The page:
(1874 - Montevideo, Uruguay - 1949)
An emblematic figure of the doctrine and movement of Constructive Universalism, the painter and sculptor Joaquín Torres García is now one of the most famous artists of Uruguay.
Born on July 28, 1874 in Montevideo, Uruguay, Joaquín Torres García left his native country for Spain. During his studies in Barcelona, he met Pablo Picasso and Julio González. In 1903, he collaborated with Gaudí in the construction of the Sagrada Familia, for the elaboration of the stained glass windows, as well as the decoration of the cathedral of Palma de Mallorca.
After a short trip to France and Belgium (1910), he returned to Montevideo before spending two years in New York (1920-1922). A tireless traveler, he soon returned to Europe and discovered Futurism during his stay in Italy. In 1924, he decided to settle for a time in Paris and soon became part of the abstract avant-garde. Helped by Michel Seuphor, Joaquín Torres García collaborated in the birth of the Cercle et Carré group in 1929.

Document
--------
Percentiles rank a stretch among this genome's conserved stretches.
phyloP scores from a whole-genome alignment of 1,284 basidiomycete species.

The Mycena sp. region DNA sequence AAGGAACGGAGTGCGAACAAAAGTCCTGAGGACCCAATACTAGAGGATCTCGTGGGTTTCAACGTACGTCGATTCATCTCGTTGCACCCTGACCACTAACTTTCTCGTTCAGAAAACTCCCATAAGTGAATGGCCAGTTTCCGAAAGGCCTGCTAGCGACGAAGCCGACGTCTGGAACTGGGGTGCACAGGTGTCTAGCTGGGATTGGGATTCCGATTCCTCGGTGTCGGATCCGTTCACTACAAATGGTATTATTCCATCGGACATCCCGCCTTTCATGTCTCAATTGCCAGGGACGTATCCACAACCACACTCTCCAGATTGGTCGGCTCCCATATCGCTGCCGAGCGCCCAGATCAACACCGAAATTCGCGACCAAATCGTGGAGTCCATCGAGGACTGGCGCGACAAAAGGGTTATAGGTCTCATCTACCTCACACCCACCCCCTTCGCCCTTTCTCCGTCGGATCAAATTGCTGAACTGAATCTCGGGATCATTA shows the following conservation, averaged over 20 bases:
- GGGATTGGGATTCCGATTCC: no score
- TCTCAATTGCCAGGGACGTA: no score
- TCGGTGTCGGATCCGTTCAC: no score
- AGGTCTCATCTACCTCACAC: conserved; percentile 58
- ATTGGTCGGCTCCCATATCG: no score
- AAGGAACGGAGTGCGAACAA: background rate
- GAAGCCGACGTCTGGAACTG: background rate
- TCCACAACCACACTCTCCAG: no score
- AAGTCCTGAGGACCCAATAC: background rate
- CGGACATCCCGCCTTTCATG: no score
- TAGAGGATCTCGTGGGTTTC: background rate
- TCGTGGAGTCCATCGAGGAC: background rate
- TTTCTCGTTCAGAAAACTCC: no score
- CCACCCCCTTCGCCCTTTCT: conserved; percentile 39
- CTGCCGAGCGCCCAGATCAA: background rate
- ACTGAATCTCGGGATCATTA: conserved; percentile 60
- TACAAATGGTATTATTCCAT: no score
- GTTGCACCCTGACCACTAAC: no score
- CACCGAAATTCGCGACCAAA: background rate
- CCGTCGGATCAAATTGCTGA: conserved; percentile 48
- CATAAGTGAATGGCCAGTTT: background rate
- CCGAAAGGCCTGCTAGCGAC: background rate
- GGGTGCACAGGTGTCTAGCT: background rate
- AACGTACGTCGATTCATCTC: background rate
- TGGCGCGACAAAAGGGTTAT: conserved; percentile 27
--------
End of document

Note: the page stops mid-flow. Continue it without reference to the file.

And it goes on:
Five years later, he returned definitively to Uruguay, he was passionate about pre-Columbian art, whose influence was now reflected through his pictorial work. This new source of inspiration encouraged him to gradually detach himself from European artistic influence.
Promoted a professor in 1943, Joaquín Torres García opened the Academy of Constructive Art, whose success and influence were decisive for young Uruguayan artists. He undertook the publication of the journal Circulo y Cuadrado. He soon published his autobiography, Historia de mi vida (1939), then a theoretical work entitled Universalismo constructivo (1944). At the end of the 1940s, he founded his own studio, in which he produced a series of murals with artists and published the magazine Removedor. With the exception of the Parisian period of Cercle et carré (1930-1932), Torrès-Garcia remained essentially figurative while integrating neoplastic elements into his compositions.
He died on August 8, 1949 in Montevideo while preparing two exhibitions for the Sidney Janis Gallery in New York and others at the Pan American Union in Washington.